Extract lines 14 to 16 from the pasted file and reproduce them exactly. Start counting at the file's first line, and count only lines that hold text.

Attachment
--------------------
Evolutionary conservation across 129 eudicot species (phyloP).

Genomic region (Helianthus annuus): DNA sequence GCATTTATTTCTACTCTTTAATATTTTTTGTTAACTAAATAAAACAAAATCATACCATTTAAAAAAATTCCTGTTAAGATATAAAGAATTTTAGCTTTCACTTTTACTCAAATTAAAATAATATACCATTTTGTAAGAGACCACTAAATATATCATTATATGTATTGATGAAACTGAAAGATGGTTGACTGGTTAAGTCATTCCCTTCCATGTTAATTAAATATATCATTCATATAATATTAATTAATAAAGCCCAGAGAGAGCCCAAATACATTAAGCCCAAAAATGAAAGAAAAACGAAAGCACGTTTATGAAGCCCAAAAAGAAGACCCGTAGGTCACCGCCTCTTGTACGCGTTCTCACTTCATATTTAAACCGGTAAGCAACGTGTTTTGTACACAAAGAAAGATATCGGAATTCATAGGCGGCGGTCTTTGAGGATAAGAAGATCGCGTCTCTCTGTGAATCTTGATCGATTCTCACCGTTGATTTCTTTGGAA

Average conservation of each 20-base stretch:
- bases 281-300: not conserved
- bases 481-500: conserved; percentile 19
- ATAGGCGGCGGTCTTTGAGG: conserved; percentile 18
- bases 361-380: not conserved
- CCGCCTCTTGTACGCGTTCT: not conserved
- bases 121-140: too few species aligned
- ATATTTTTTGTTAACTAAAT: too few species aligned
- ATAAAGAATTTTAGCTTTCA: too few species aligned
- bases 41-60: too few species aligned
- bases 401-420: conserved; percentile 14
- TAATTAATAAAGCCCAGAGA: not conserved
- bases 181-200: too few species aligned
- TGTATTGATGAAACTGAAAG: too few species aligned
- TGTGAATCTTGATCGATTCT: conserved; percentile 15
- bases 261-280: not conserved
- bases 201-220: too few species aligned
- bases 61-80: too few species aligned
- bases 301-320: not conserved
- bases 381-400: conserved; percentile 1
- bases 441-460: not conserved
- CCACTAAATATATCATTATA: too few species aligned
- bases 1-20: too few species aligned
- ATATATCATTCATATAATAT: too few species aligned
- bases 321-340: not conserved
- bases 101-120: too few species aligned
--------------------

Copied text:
- TAATTAATAAAGCCCAGAGA: not conserved
- bases 181-200: too few species aligned
- TGTATTGATGAAACTGAAAG: too few species aligned